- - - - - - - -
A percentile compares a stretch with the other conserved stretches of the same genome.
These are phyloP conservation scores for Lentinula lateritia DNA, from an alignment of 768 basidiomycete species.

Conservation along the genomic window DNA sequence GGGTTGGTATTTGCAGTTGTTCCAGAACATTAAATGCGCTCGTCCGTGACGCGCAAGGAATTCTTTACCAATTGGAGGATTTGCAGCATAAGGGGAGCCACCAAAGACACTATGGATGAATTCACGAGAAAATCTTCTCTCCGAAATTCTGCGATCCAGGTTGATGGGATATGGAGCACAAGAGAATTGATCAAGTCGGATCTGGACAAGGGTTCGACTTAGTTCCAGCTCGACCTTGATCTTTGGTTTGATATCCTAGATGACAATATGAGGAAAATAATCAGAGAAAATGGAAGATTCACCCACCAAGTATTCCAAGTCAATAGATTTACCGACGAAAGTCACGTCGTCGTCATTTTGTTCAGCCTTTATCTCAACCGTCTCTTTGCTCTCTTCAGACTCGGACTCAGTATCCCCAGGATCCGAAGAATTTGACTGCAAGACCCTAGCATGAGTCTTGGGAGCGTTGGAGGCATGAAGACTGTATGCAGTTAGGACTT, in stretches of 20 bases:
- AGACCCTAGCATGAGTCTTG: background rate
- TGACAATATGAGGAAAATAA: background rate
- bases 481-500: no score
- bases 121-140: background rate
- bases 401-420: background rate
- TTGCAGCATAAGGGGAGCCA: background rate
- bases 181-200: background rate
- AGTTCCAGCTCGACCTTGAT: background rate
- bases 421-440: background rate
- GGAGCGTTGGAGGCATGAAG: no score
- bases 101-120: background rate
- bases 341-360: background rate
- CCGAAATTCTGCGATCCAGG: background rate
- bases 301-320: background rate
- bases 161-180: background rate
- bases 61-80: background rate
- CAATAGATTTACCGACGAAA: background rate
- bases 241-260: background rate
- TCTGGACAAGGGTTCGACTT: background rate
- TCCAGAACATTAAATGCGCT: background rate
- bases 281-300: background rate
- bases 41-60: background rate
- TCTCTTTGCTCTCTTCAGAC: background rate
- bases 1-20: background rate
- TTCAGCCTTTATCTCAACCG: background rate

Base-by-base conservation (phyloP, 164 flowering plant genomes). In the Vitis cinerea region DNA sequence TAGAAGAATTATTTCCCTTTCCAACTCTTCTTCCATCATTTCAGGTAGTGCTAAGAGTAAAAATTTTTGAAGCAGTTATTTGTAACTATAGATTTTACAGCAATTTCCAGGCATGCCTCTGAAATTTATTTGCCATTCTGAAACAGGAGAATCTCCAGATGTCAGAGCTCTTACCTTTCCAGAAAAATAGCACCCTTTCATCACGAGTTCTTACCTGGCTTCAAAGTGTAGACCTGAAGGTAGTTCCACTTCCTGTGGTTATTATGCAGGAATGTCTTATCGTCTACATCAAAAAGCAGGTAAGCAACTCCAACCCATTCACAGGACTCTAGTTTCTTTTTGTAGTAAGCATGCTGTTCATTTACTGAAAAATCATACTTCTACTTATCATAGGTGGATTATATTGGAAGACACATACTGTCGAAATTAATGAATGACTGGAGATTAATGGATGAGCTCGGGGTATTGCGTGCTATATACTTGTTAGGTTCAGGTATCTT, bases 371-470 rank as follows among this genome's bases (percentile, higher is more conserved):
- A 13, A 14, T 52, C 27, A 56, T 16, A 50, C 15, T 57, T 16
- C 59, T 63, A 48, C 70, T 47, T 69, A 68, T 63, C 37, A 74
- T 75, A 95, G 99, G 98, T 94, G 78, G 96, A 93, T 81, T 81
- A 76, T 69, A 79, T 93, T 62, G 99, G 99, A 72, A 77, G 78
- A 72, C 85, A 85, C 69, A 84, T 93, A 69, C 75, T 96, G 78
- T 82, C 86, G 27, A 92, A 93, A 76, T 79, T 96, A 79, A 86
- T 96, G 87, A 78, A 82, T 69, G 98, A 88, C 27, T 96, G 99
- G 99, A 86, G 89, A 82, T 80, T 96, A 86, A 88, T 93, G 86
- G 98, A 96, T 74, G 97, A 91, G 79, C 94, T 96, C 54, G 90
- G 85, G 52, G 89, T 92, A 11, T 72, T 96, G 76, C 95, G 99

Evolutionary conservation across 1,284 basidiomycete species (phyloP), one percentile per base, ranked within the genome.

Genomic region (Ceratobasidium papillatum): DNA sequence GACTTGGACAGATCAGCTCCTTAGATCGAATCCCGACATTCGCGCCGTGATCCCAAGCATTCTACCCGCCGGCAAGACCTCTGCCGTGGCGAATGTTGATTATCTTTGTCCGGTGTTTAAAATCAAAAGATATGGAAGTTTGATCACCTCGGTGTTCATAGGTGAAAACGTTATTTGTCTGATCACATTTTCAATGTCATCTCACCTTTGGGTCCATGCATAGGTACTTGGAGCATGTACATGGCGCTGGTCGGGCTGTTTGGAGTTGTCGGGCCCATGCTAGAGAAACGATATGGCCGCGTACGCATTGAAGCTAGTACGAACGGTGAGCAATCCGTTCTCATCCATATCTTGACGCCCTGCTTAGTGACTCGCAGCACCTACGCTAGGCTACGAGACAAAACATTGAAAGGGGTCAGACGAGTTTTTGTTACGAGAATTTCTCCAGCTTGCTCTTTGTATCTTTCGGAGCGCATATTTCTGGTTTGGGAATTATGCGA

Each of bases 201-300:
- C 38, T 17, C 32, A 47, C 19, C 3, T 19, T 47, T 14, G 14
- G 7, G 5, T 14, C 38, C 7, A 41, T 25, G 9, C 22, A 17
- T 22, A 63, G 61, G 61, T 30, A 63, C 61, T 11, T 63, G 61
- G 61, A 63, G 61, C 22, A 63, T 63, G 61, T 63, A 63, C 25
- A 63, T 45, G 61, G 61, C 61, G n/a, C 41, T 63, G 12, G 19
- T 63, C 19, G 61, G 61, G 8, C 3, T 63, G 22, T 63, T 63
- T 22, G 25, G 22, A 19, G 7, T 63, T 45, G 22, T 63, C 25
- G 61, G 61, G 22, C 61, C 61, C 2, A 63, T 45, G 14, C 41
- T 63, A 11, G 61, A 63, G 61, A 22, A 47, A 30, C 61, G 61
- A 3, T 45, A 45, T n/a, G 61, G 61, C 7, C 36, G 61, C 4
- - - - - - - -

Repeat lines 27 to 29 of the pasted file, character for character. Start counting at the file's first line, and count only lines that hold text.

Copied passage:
- bases 1-20: background rate
- TTCAGCCTTTATCTCAACCG: background rate

Base-by-base conservation (phyloP, 164 flowering plant genomes). In the Vitis cinerea region DNA sequence TAGAAGAATTATTTCCCTTTCCAACTCTTCTTCCATCATTTCAGGTAGTGCTAAGAGTAAAAATTTTTGAAGCAGTTATTTGTAACTATAGATTTTACAGCAATTTCCAGGCATGCCTCTGAAATTTATTTGCCATTCTGAAACAGGAGAATCTCCAGATGTCAGAGCTCTTACCTTTCCAGAAAAATAGCACCCTTTCATCACGAGTTCTTACCTGGCTTCAAAGTGTAGACCTGAAGGTAGTTCCACTTCCTGTGGTTATTATGCAGGAATGTCTTATCGTCTACATCAAAAAGCAGGTAAGCAACTCCAACCCATTCACAGGACTCTAGTTTCTTTTTGTAGTAAGCATGCTGTTCATTTACTGAAAAATCATACTTCTACTTATCATAGGTGGATTATATTGGAAGACACATACTGTCGAAATTAATGAATGACTGGAGATTAATGGATGAGCTCGGGGTATTGCGTGCTATATACTTGTTAGGTTCAGGTATCTT, bases 371-470 rank as follows among this genome's bases (percentile, higher is more conserved):